Linux Interrupts

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It you followed the previous steps, most likely you will see kernel hanging at the BogusMIPS calibration step. The reason is simple: The interrupt code is not there and jiffies are never updated. Therefore the calibration can never be done.

Before you start writing interrupt code, it really pays to study the hardware first. Pay particular attention to identify all interrupt sources, their corresponding controllers and how they are routed.

Then you need to come up with a strategy, which typically includes:

  • a static interrupt routing map
  • a list of interrupt sources
  • a list of their corresponding controllers
  • how interrupt controllers cascade from each other

Interrupt code overview

To completely service an interrupt, four different pieces of code work together:

IRQ detection/dispatching 
This is typically assembly code in a file called 'int_handler.S'. Sometimes there is also secondary-level dispatching code written in C for complicated IRQ detection. The end result is that we identify and select a single IRQ source, represented by an integer, and then pass it to function 'do_IRQ()'.
do_IRQ() 
do_IRQ() is provided in the 'arch/mips/kernel/irq.c' file. It provides a common framework for IRQ handling. It invokes the individual IRQ controller code to enable/disable a particular interrupt. It calls the driver supplied interrupt handling routine that does the real processing.
hw_irq_handler 
It is a structure associated with each IRQ source. The structure is a collection of function pointers, which tells do_IRQ() how it should deal with this particular IRQ.
driver interrupt handling code 
The code that does the real job.

Obviously for our porting purposes we need to write IRQ detection/disptaching code and the hw_irq_handler code for any new IRQ controller used in the system. In addition, there is also IRQ setup and initialization code.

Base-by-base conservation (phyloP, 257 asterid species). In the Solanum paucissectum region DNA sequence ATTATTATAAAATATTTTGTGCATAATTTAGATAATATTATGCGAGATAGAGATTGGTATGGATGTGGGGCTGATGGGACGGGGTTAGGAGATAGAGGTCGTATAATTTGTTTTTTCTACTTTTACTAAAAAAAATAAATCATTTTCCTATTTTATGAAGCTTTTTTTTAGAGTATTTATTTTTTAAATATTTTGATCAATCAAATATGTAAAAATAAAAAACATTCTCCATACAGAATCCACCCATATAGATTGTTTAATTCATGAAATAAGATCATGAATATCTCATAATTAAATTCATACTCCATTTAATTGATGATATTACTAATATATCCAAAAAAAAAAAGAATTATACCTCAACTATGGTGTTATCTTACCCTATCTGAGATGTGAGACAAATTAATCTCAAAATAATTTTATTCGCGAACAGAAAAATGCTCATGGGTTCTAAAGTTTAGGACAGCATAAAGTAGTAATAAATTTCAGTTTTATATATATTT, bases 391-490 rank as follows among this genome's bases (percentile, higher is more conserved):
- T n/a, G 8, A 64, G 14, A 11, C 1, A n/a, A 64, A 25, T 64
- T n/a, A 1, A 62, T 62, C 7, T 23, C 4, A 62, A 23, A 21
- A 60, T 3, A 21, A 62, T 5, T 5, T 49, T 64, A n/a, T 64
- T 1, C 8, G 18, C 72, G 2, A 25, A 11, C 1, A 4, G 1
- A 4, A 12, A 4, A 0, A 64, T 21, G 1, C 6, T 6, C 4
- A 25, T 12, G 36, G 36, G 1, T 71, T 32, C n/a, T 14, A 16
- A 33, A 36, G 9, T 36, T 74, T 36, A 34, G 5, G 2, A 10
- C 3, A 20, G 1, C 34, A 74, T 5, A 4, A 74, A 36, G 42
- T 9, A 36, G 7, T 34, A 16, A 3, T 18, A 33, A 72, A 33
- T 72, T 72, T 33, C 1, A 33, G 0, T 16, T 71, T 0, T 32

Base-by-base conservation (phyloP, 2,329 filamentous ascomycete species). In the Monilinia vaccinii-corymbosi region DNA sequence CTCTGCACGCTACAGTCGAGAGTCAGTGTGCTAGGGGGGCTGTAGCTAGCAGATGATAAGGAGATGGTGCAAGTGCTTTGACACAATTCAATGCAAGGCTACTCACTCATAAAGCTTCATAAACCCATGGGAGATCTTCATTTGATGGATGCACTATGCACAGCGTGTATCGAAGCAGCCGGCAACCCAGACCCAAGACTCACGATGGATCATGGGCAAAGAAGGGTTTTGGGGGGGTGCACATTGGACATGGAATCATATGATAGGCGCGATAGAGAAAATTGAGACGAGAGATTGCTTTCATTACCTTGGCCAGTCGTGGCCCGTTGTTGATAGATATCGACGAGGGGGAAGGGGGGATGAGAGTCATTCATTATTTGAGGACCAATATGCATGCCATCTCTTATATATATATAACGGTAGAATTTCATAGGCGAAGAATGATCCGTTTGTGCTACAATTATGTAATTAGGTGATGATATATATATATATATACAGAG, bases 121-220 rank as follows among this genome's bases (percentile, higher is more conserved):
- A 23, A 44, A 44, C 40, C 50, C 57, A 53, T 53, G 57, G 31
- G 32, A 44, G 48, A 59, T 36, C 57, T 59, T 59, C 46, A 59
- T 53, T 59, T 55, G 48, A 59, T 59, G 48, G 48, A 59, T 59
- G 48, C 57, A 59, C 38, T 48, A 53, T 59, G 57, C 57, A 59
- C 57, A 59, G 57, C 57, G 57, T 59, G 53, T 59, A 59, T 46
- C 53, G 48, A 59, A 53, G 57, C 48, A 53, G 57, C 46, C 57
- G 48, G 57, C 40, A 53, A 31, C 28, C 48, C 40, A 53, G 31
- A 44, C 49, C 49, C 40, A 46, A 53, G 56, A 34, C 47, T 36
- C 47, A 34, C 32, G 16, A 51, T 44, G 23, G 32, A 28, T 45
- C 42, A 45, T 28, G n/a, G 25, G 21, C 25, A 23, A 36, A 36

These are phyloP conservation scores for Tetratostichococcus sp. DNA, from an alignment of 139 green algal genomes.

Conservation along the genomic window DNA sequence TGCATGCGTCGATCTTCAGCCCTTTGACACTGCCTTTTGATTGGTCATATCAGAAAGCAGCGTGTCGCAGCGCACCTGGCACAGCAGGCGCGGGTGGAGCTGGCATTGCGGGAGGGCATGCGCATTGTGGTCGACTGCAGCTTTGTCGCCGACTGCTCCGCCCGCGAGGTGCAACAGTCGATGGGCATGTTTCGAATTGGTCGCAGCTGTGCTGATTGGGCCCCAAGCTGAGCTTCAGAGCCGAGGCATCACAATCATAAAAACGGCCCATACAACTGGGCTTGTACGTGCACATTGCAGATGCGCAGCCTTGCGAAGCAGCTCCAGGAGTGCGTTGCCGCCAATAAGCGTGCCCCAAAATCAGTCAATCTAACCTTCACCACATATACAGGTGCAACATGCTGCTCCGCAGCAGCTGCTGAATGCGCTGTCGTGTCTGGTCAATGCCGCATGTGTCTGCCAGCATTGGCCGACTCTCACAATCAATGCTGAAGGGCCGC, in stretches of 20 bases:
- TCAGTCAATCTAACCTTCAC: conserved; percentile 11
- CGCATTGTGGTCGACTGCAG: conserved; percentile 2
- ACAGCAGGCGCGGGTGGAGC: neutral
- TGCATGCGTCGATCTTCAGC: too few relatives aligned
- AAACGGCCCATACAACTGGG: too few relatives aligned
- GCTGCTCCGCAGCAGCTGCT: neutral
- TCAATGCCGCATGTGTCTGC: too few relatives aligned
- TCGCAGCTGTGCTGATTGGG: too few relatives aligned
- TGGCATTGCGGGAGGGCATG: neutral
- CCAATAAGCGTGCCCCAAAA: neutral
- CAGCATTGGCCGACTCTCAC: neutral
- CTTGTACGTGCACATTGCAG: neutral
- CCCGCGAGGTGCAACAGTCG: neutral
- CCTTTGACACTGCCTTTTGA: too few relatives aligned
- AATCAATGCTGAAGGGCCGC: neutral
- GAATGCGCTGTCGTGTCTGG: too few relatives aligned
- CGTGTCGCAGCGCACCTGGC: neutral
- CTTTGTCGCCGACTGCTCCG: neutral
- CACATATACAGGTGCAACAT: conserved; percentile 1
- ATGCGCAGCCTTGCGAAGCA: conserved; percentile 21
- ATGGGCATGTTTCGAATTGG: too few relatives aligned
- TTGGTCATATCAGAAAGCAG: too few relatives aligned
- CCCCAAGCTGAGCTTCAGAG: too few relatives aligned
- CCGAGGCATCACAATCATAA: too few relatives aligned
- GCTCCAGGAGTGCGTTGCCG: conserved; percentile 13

CPU as an IRQ controller

Most R4K-compatible MIPS CPUs have the ability to support eight interrupt sources. The first two are software interrupts, and the last one is typically used for CPU counter interrupt. Therefore you can have up to five external interrupt sources.

Luckily if the CPU is the only IRQ controller in the system, you are done! The hw_irq_handler code is written in arch/mips/kernel/irq_cpu.c file. All you have to do is to define "CONFIG_IRQ_CPU" for your machine. And in your irq setup routine make sure you call mips_cpu_irq_init(0). This call will initialize the interrupt descriptor and set up the IRQ numbers to range from 0 to 7.

You can also find a matching interrupt dispatching code in this file.

Set up cascading interrupts

More than likely you will have more interrupt sources than those that can directly connect to the CPU interrupt pins. A second or even third-level interrupt controller may connect to one or more of those CPU pins. In that case, you have cascading interrupts.

There are plenty of examples of how cascading interrupt works, such as the DDB5477 and the Osprey. Here is a short summary:

  • Assign blocks of IRQ numbers to various interrupt controllers in the whole system. For example, in the case of the Osprey, CPU interrupts occupy IRQ 0 to 7. Vr4181 system interrupts occupy IRQ 8 to 39, and GPIO interrupts occupy 40 to 56. In most cases, the actual IRQ numbers do not matter, as long as the driver knows which IRQ number it should use. However, if you have an i8259 interrupt controller and an ISA bus, you should try to assign IRQ number 0 to 16 for the i8259 interrupts because it will make the legacy PC drivers happy. (Please note before ~12/08/2001 in version 2.4.16 of the Linux kernel, the 'i8259.c' file set the base vector to be 0x20. If you use the IRQ acknowledgement cycle to obtain the interrupt vector, you will get an IRQ number from 0x20 to 0x2f. You will then need to substract 0x20 from the return value to get the correct IRQ number.)
  • Write the 'hw_irq_controller' member functinos for your specific controllers. Note that CPU and i8259 already have their code written. You just need to define appropriate CONFIG options for your board. See the next sub-section for more details about writing 'hw_irq_controller' member functions.
  • In your IRQ setup routine, initialize all the controllers, usually by calling 'interrupt_controller_XXX_init()' functions.
  • In your IRQ setup routine, setup the cascading IRQs. This setup will enable interrupts for the upper interrupt controller so that the lower-level interrupts can cascade through once they are enabled. A typical way of doing this is to have a dummy 'irqaction struct' and setup as follows:
       static struct irqaction cascade =
               { no_action, SA_INTERRUPT, 0, "cascade", NULL, NULL };

       extern int setup_irq(unsigned int irq, struct irqaction *irqaction);

       void __init <my>_irq_init(void)
       {
               ....
               setup_irq(CPU_IP3, &cascade);